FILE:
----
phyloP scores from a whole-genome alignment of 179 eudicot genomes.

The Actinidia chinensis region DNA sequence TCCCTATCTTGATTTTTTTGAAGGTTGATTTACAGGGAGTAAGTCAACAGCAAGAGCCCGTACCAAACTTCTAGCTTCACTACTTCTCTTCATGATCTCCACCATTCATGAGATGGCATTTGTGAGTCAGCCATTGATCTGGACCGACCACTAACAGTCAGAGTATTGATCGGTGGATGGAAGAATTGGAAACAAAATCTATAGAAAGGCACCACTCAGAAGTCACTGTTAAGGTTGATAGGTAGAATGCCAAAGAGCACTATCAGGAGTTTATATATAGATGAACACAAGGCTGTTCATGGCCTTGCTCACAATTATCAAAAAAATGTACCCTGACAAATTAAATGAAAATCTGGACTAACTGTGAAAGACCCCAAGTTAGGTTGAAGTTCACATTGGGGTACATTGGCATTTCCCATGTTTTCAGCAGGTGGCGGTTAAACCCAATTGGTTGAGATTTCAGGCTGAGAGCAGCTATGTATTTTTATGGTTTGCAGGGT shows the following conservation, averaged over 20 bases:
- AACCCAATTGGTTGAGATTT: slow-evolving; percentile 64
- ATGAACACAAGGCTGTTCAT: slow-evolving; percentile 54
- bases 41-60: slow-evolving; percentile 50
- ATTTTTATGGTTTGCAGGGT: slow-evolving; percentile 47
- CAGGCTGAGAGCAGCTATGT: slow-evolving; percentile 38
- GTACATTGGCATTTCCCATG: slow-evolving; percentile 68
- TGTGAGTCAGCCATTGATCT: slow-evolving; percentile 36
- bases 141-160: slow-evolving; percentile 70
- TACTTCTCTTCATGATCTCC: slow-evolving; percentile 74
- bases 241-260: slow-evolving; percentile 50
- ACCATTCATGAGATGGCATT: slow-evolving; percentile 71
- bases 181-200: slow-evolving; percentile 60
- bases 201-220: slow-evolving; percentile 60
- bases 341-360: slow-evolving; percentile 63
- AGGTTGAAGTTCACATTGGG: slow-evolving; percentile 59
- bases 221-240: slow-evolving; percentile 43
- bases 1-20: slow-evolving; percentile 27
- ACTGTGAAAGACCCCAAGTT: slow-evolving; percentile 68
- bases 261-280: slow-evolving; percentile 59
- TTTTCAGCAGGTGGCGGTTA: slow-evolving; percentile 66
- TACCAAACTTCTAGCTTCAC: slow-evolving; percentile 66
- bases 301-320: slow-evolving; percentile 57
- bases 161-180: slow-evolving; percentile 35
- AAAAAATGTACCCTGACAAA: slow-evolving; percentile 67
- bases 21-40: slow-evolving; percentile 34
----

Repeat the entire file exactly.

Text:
phyloP scores from a whole-genome alignment of 179 eudicot genomes.

The Actinidia chinensis region DNA sequence TCCCTATCTTGATTTTTTTGAAGGTTGATTTACAGGGAGTAAGTCAACAGCAAGAGCCCGTACCAAACTTCTAGCTTCACTACTTCTCTTCATGATCTCCACCATTCATGAGATGGCATTTGTGAGTCAGCCATTGATCTGGACCGACCACTAACAGTCAGAGTATTGATCGGTGGATGGAAGAATTGGAAACAAAATCTATAGAAAGGCACCACTCAGAAGTCACTGTTAAGGTTGATAGGTAGAATGCCAAAGAGCACTATCAGGAGTTTATATATAGATGAACACAAGGCTGTTCATGGCCTTGCTCACAATTATCAAAAAAATGTACCCTGACAAATTAAATGAAAATCTGGACTAACTGTGAAAGACCCCAAGTTAGGTTGAAGTTCACATTGGGGTACATTGGCATTTCCCATGTTTTCAGCAGGTGGCGGTTAAACCCAATTGGTTGAGATTTCAGGCTGAGAGCAGCTATGTATTTTTATGGTTTGCAGGGT shows the following conservation, averaged over 20 bases:
- AACCCAATTGGTTGAGATTT: slow-evolving; percentile 64
- ATGAACACAAGGCTGTTCAT: slow-evolving; percentile 54
- bases 41-60: slow-evolving; percentile 50
- ATTTTTATGGTTTGCAGGGT: slow-evolving; percentile 47
- CAGGCTGAGAGCAGCTATGT: slow-evolving; percentile 38
- GTACATTGGCATTTCCCATG: slow-evolving; percentile 68
- TGTGAGTCAGCCATTGATCT: slow-evolving; percentile 36
- bases 141-160: slow-evolving; percentile 70
- TACTTCTCTTCATGATCTCC: slow-evolving; percentile 74
- bases 241-260: slow-evolving; percentile 50
- ACCATTCATGAGATGGCATT: slow-evolving; percentile 71
- bases 181-200: slow-evolving; percentile 60
- bases 201-220: slow-evolving; percentile 60
- bases 341-360: slow-evolving; percentile 63
- AGGTTGAAGTTCACATTGGG: slow-evolving; percentile 59
- bases 221-240: slow-evolving; percentile 43
- bases 1-20: slow-evolving; percentile 27
- ACTGTGAAAGACCCCAAGTT: slow-evolving; percentile 68
- bases 261-280: slow-evolving; percentile 59
- TTTTCAGCAGGTGGCGGTTA: slow-evolving; percentile 66
- TACCAAACTTCTAGCTTCAC: slow-evolving; percentile 66
- bases 301-320: slow-evolving; percentile 57
- bases 161-180: slow-evolving; percentile 35
- AAAAAATGTACCCTGACAAA: slow-evolving; percentile 67
- bases 21-40: slow-evolving; percentile 34